The control circuitry 11 and its relationship to the I.S. machine timing point 13 and control panel 15 along with the plurality of rejection drives 17 and rejection devices 19 are shown in greater detail in this FIG. 2. A mechanically driven electro-optical connection is made with the I.S. machine 13 for picking off a speed and synchronization with the operation of the I.S. machine 13. This connection is made with an electro-optical encoder 21 which feeds signals to both a zero reset buffer 23 and a synchronous clock buffer 25 connected in parallel. The output from both the zero reset buffer 23 and synchronous clock buffer 25 are fed to a bottle spacing circuit 27 which receives information on the spacing of glassware articles produced by the multi-section machine with respect to an imaginary 360° spacing cycle, and as a function of the number of mold cavities ("n") in each individual section, and thereby calculates a spacing factor.
The output from the bottle spacing circuit 27 is sent to a sequencer circuit 29 for providing a series of 1 through n pulses. The output from this bottle spacing circuit 27 is also fed to an eject pulse generator 31.
Sequencer 29 is connected to each of 1 through n gates 33 which in turn receive pulse signals as the output of the eject pulse generator 31. The output of the n gates 33 is fed to a first left hand/right hand programmer circuit 35 which in turn feeds a bottle order select circuit 37 which in turn is connected to a plurality of individual toggle switches 39 for each individual cavity selection of each section 41 of the multi-section glassware forming machine. From each of the cascaded selection switches 39, grouped as to individual machine sections 41, a connection is made to a respective one of a plurality of output driver gates 43, one of each which in turn is connected on its output to a respective one of a plurality of pre-drive and gate circuits 45. Each of these pre-drive and gate circuits 45 is dedicated to operate an individual one of the rejection drive circuits 17 and its respective connected rejection device 19. The operation of each of the pre-drive and gate circuits 45 is synchronized by a common connection to the output of the eject pulse generator 31.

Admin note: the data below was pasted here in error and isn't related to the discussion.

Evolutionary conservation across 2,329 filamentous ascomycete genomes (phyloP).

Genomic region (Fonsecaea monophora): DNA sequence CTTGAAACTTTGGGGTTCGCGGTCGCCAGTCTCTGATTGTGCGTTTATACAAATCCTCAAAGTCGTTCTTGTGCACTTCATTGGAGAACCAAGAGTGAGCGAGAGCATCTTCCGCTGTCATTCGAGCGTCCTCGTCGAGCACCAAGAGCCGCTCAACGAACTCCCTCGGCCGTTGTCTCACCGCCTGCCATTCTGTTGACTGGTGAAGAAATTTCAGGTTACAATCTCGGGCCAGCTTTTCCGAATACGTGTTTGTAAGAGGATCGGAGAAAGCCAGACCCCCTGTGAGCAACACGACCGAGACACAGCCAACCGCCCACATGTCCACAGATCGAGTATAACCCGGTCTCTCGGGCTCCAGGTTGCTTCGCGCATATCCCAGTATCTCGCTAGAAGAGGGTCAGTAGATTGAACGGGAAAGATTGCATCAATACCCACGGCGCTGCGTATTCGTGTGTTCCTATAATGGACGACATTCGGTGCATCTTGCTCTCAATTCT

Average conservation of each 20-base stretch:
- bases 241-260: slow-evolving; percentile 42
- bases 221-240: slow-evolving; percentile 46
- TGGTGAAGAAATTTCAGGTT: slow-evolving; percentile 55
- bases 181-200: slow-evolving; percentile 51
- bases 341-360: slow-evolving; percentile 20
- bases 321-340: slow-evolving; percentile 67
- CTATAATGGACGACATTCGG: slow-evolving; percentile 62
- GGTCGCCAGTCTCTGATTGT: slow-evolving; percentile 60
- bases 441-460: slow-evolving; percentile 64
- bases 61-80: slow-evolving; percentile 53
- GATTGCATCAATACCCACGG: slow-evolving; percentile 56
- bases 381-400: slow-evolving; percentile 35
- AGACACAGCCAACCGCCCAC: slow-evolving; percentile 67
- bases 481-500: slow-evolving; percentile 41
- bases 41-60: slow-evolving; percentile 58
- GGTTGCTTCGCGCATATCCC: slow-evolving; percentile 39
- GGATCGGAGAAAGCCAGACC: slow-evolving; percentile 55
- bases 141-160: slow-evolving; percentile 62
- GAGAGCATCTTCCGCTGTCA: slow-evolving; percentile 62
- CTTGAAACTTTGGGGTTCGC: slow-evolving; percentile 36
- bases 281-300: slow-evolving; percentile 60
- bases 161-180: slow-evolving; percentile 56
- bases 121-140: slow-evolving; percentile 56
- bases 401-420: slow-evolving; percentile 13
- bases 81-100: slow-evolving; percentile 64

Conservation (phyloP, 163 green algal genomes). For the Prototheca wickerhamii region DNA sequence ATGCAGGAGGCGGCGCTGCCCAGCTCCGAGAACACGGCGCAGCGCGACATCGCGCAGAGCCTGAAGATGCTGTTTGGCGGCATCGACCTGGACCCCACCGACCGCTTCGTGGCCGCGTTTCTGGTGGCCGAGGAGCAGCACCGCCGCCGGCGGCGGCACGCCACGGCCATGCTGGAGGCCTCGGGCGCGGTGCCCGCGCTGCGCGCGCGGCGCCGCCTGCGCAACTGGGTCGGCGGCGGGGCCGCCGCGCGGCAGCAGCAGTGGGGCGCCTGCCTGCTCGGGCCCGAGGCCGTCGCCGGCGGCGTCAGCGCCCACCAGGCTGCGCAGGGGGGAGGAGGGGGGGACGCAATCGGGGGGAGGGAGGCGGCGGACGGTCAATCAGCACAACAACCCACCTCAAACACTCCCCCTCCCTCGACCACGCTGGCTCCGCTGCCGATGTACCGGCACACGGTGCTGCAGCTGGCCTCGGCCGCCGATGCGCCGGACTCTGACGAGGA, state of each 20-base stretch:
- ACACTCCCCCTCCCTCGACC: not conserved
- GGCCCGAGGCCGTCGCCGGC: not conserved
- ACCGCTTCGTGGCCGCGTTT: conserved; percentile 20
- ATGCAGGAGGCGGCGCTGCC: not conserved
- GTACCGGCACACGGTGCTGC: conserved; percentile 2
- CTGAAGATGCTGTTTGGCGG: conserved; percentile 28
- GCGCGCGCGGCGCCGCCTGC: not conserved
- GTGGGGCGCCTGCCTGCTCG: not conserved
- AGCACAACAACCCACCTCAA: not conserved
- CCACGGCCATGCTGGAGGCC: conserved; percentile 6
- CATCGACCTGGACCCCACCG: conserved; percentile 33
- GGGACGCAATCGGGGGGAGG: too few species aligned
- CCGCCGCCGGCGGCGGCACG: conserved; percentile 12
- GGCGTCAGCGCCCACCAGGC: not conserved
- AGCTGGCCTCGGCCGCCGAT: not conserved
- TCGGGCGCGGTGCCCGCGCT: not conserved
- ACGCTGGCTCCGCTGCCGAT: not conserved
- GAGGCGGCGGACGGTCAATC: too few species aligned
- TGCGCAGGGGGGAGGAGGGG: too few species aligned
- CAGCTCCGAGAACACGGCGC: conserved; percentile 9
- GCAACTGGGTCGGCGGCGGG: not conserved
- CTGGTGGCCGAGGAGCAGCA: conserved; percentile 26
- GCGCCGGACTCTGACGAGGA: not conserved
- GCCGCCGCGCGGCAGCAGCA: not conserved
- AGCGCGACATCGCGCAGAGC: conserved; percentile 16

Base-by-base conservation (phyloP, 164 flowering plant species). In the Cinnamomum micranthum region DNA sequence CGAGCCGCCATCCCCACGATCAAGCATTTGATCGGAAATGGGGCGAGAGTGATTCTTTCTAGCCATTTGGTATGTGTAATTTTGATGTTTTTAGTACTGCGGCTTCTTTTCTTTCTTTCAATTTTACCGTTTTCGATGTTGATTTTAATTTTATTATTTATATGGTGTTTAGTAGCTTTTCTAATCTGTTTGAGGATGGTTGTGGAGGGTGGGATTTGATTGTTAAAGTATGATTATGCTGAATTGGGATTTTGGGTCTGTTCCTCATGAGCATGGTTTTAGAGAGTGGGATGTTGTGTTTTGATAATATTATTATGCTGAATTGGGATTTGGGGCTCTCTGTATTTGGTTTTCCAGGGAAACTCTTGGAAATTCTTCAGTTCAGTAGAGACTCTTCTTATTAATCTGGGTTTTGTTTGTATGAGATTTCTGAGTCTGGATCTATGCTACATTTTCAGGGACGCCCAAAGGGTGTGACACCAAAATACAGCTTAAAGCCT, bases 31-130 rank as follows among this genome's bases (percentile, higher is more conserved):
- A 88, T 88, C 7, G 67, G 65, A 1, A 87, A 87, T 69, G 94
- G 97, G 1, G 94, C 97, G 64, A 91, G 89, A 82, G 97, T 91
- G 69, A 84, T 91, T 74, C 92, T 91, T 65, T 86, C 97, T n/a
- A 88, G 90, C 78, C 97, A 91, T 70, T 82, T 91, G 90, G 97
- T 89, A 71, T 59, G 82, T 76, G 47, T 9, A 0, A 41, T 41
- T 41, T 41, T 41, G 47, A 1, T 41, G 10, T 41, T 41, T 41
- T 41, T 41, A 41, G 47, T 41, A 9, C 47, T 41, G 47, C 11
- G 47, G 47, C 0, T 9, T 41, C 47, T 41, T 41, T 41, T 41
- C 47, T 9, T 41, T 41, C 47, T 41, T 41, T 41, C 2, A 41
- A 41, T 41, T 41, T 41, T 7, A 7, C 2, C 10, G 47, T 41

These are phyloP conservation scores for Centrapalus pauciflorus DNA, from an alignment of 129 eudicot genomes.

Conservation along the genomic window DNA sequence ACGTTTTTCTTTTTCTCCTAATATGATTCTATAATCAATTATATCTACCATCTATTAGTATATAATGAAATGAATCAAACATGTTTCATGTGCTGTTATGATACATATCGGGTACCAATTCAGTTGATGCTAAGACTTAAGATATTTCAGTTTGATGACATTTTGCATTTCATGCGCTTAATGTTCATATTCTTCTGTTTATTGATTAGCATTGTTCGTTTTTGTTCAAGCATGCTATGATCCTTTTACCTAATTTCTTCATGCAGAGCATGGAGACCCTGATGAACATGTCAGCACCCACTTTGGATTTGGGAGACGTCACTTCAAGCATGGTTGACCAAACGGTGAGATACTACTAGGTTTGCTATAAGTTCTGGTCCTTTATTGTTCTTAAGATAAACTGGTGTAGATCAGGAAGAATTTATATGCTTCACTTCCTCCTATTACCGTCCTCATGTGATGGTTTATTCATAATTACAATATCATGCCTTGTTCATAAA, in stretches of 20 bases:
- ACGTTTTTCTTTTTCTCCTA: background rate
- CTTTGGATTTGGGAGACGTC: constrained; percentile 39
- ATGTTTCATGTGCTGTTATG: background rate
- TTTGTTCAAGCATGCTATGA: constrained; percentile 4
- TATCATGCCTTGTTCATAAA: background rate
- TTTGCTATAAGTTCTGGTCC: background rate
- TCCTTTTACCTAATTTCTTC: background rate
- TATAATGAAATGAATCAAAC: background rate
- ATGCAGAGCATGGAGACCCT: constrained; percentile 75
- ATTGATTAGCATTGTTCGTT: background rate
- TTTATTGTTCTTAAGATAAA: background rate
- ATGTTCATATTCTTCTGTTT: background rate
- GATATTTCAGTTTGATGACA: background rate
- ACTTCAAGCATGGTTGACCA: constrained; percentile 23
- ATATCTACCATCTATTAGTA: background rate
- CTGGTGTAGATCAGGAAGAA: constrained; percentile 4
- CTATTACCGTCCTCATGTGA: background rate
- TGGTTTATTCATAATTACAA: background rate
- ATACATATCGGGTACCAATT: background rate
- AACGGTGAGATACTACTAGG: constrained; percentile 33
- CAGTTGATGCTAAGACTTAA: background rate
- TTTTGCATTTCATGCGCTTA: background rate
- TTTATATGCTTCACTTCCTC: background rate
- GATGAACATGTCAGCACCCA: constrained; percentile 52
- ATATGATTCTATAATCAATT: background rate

The output of the bottle order select circuit 37 is also fed to a second left hand/right hand programmer circuit 47. This second left hand/right hand programmer, circuit 47, as with the first programmer circuit 35, provides output sequences as a function of input data regarding whether the multi-section "battery" of individual section glassware molding machines are set up for a left handed or a right handed discharge.
The second left hand/right hand programmer circuit 47 receives inputs from any of a plurality of push buttons 49, one each being dedicated to each section of the multi-section machine. This second programmer circuit 47 provides outputs to a plurality of flip flops 51 which each provide an output to a respective one of a plurality of skip address pointer circuits 53. The output from the first one of these flip flops 51 is connected to a first skip gate 55 while an output from the second one of the flip flops 51 is connected to a second skip gate 57, whereof the first and second gates 55-57 are identical and perform identical functions in separate dedicated circuits for each section of the multi-section machine. The "nth" flip flop 51 provides an output to the "nth" skip gate 59. Each of the gates 55, 57, 59 receives an additional synchronizing input from the programmer 47.
The output of each of the respective skip gates 55, 57, 59 is connected to its respective skip counter 61, 63, 65 as well as a respective output gate 67, 69, 71. Each of the output gates 67, 69, 71 is connected to receive an input from its respective skip counter 61, 63, 65 and its respective skip gate 55, 57, 59. The output from each of the output gates 67, 69, 71 are summed into an output summing gate 73 whose output is in turn connected to another summing gate 75. This other summing gate 75 receives an input connection from both a repetitive rejection selection circuit 77 and a cyclic rejection selection circuit 79. A second output from the cyclic rejection selection circuit 79 is also connected into the repetitive rejection selection circuit 77.
Another output from the repetitive rejection selection circuit 77 is connected through an all cavity rejection selection circuit 81 to trigger each of the gates 43 driving the pre-drive and gate circuits 45. The output from the summing gate 75 is fed to each of the previously discussed pre-drive gates 43.